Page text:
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What is Late Onset Diabetes?

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  • Written By: Mary McMahon
  • Edited By: Kristen Osborne
  • Last Modified Date: 28 October 2016
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Late onset diabetes is a medical condition characterized by difficulty processing dietary sugar as a result of the development of resistance in the body to insulin, the hormone involved in glucose metabolism. It is one of a family of conditions known colloquially as “diabetes” and is the most common form of diabetes, occurring at any point during adulthood. It is also known as adult onset, age onset, non-insulin-dependent, or type II diabetes. Patients with this condition may be able to manage it with diet and exercise alone, and in other cases medications are needed to address the issue.

In patients with late onset diabetes, two different phenomena can occur. One is that the pancreas may fail to produce insulin in the quantities needed, leading to a difficulty with processing glucose. The body can also become resistant to insulin. Whether the body is producing enough, the patient has trouble utilizing the hormone effectively. This leads to an increase in blood sugar over time and can cause complications like neuropathy and high blood pressure.

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This form of diabetes is less severe than type I diabetes, also known as juvenile diabetes. Especially if caught early, it can be very manageable and the patient's risk of complications like vision loss is greatly reduced. In patients who cannot control their diabetes adequately, it may be necessary to take insulin shots, belying the name “non-insulin-dependent diabetes,” and other medications may be used in the management of the condition as well, depending on the symptoms the patient experiences.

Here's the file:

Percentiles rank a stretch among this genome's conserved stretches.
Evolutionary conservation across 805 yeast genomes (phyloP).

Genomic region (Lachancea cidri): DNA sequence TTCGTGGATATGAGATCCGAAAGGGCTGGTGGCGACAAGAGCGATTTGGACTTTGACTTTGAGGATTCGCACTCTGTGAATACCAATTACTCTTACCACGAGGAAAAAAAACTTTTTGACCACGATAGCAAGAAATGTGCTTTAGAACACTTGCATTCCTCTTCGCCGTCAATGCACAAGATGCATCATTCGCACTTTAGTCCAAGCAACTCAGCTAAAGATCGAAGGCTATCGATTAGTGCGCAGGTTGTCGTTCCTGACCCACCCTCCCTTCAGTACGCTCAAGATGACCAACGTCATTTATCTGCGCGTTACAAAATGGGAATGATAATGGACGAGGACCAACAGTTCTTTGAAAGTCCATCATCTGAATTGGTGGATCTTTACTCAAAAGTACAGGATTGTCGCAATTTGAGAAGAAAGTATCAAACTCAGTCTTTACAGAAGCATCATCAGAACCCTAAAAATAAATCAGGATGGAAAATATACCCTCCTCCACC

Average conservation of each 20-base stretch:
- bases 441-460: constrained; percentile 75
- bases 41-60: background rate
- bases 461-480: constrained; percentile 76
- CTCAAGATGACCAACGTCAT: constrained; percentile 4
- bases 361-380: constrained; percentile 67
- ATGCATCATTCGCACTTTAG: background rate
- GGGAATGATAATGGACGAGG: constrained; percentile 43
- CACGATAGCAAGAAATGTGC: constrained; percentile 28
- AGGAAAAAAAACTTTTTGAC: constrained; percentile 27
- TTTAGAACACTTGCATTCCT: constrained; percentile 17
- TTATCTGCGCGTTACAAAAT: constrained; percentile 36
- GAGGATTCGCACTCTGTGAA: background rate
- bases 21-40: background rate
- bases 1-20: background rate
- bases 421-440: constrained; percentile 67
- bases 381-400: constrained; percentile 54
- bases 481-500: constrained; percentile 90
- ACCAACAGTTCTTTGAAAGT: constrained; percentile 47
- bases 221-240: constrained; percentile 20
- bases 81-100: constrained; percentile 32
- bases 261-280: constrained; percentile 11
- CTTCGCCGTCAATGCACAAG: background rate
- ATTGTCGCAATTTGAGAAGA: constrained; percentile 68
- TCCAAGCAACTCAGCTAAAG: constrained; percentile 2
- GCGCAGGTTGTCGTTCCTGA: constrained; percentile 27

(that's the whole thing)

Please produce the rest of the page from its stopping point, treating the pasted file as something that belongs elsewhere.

People at risk of developing late onset diabetes are primarily older adults who are overweight and do not get adequate exercise. People with this condition can develop symptoms like fatigue, thirst, frequent urination, and blurred vision. Medical evaluation will reveal increased blood glucose, indicative of diabetes. Depending on how high the patient's blood sugar is and what complications have developed, treatment can vary from relatively conservative measures to more aggressive ones, with the goal of controlling and limiting damage inside the patient's body.

After people have developed late onset diabetes, they cannot reverse the condition. There are steps people can take to reduce their risk of developing it or to get high blood sugar under control before full-blown diabetes develops. If a doctor believes late onset diabetes is a concern, blood testing can be used to check for the signs of pre-diabetes, where blood sugar is starting to rise and the patient is beginning to experience symptoms.

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golf07
Post 9

While developing late onset diabetes in life is not usually as serious as someone who has it from a young age, it still motivates a person to make some lifestyle changes.

Many times elevated blood sugar levels can be prevented by keeping your weight under control, exercising and avoiding a lot of high sugar foods.

My husband likes to drink a lot of soda and I keep worrying about his blood sugar levels. At his last physical they told him he was pre-diabetic and would need to watch his blood sugar closely and lose some weight.

He has cut back on the amount of soda pop he drinks, but has not lost weight and I don't think

his blood sugar levels will be down at his next checkup.

When he first got the test results back it was a wake up call for him and he really made some changes. As time has gone on though, he has slid back into his old habits, and I think he will have another wake up call when he gets his next blood sugar results.

julies
Post 8

Receiving a diagnosis of late onset diabetes can be quite surprising - especially if you don't have a history of diabetes in your family.

This happened to my aunt who was active, was not overweight and did not know anyone in her family who had been diagnosed with diabetes. She has to constantly watch what she eats and monitors her blood sugar levels several times throughout the day.

She was in her 60's when she found out she had this diabetes. It has certainly changed her lifestyle even though she didn't think she was doing anything to contribute to it in the first place.

cupcake15
Post 7